“A foreigner has been arrested on suspicion of espionage,” Säpo spokesman Jakob Larsson told the media.
Larsson would not disclose the man’s identity or nationality. Nor would he reveal what kind of espionage the man was suspected of carrying out.
“Unfortunately I can’t disclose any more information can be disclosed due to the Official Secrets Act,” he said.
Other than the fact that the suspect is a foreign citizen, Säpo was being highly secretive, as always when a case involves counter-espionage operations. The security police include in their counter-espionage work all forms of tracking of suspected intelligence operations.
The most common forms of espionage in Sweden are aimed at the military, high technology industries or foreigners – who are being tracked by the security services from their home countries.
Neither the Ministry of Foreign Affairs, the military, the Ministry of Defence or defence industry giant Saab will admit to knowing anything about this latest case.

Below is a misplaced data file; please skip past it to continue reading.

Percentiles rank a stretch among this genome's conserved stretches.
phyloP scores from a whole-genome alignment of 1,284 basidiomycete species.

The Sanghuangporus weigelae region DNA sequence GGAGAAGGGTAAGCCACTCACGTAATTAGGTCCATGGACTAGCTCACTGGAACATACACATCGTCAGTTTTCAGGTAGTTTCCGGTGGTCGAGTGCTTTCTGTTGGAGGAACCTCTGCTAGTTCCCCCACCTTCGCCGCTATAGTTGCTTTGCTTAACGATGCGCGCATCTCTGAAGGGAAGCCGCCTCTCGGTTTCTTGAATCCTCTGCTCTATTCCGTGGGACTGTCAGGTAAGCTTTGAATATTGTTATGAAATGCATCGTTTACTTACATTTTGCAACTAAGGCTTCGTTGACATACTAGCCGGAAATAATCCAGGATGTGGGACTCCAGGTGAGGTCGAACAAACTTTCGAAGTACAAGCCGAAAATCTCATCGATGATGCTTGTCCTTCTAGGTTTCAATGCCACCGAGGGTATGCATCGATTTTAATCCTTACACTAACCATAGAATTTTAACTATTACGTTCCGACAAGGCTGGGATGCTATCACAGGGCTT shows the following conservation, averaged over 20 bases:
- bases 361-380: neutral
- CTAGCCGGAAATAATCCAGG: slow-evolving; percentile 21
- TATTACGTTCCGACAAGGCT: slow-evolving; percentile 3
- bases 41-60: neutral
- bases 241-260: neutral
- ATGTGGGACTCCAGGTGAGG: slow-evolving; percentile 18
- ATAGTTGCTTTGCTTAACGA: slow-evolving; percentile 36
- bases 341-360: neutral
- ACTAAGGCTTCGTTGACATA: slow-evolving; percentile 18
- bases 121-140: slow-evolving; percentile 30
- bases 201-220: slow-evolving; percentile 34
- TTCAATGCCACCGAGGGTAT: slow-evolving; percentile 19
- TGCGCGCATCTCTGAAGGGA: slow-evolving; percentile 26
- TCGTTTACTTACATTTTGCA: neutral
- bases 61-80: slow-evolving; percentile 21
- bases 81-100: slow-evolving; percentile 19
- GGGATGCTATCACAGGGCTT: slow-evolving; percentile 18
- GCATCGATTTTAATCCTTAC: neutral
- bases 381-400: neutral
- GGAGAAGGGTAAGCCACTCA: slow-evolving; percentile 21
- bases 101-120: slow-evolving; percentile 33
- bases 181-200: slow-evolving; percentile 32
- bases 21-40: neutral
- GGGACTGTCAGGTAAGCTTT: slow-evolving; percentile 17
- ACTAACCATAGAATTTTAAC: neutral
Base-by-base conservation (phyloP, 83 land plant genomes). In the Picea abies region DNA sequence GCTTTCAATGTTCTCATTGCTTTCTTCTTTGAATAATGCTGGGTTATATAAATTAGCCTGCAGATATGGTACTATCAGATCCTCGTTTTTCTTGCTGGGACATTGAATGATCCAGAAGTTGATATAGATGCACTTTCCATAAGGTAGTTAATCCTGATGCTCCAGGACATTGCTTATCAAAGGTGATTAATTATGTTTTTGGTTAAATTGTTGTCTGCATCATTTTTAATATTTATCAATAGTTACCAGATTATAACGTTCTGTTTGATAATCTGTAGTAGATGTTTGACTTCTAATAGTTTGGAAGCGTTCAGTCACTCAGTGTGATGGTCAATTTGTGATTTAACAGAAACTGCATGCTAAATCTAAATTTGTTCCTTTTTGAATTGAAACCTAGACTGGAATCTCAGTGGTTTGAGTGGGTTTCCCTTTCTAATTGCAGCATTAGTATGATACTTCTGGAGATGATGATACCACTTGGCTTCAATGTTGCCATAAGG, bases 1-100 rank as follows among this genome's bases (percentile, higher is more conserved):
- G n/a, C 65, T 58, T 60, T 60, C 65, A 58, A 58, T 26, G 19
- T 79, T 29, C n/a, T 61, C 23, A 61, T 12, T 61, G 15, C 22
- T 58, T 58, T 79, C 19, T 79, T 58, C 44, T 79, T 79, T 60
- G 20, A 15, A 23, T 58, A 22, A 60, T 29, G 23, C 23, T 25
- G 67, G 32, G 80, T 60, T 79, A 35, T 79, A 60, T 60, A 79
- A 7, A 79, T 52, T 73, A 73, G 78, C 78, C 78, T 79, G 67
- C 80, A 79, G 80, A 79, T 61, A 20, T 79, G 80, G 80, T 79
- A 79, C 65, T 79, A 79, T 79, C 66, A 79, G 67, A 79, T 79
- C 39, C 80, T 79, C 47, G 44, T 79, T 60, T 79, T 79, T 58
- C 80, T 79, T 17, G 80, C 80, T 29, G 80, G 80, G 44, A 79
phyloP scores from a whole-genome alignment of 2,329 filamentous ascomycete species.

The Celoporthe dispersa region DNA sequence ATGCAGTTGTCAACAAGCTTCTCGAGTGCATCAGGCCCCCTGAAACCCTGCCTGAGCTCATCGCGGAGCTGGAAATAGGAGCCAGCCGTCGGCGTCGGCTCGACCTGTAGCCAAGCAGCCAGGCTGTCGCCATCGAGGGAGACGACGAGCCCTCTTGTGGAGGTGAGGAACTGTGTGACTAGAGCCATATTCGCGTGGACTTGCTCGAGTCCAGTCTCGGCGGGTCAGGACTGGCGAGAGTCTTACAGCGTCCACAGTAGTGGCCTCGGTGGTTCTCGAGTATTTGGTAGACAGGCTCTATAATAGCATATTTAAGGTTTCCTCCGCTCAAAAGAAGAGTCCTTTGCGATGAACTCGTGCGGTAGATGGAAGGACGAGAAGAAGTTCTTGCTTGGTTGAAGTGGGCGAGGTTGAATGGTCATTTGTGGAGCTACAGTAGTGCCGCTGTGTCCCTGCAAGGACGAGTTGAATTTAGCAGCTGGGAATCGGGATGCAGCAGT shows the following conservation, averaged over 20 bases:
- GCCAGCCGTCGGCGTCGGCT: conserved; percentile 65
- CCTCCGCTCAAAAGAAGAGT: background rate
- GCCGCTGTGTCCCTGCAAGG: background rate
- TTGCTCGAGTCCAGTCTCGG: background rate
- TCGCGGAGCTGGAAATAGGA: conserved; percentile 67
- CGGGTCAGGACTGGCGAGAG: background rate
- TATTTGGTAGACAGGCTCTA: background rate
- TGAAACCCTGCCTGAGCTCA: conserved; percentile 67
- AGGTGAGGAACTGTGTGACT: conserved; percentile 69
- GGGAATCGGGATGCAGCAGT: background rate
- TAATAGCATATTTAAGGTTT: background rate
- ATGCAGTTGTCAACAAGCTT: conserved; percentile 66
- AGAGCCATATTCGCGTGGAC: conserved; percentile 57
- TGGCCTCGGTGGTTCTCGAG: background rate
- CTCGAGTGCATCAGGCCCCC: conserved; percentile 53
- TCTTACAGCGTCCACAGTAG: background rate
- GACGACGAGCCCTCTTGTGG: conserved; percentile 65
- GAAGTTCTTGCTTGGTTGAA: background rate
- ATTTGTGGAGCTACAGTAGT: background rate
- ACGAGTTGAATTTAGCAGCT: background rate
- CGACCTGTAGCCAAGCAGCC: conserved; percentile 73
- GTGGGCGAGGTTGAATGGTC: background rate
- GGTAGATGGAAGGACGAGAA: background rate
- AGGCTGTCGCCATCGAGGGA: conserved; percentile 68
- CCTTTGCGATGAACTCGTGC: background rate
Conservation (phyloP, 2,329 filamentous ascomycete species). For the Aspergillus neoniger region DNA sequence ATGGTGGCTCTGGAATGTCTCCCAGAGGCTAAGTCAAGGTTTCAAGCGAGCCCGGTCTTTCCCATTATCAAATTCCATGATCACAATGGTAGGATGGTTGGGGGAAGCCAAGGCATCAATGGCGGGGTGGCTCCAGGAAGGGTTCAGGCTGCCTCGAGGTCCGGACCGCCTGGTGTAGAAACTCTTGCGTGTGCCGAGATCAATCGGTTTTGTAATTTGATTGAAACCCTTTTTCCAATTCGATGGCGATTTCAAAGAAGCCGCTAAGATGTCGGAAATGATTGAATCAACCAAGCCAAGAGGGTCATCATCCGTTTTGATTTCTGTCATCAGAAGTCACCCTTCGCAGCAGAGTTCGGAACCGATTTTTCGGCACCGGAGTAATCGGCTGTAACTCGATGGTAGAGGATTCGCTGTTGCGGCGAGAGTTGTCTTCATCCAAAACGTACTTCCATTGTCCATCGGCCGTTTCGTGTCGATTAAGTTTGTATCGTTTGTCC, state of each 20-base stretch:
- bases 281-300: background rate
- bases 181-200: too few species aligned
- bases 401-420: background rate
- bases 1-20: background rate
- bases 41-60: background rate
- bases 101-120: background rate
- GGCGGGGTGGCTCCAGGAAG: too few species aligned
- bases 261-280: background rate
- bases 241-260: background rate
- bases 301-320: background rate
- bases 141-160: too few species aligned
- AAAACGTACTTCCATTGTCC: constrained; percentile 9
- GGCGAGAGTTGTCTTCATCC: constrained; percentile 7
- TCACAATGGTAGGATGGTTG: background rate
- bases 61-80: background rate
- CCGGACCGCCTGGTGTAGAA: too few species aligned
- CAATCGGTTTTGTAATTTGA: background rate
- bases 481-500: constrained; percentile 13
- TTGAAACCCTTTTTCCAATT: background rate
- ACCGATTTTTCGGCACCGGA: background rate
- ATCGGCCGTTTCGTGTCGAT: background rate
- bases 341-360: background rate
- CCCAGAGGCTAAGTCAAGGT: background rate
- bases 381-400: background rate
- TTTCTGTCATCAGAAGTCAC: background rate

There are no accessible statistics on spying in Sweden and not all cases which are revealed become public, with foreign diplomats occasionally discreetly leaving the country. The fact that the man has been arrested and held in custody indicates that he is not a diplomat.
Chief prosecutor Tomas Lindstrand has asked the Stockholm district court to hold the man in preventive custody, and the court is expected to hear arguments concerning that request on Friday, Larsson said.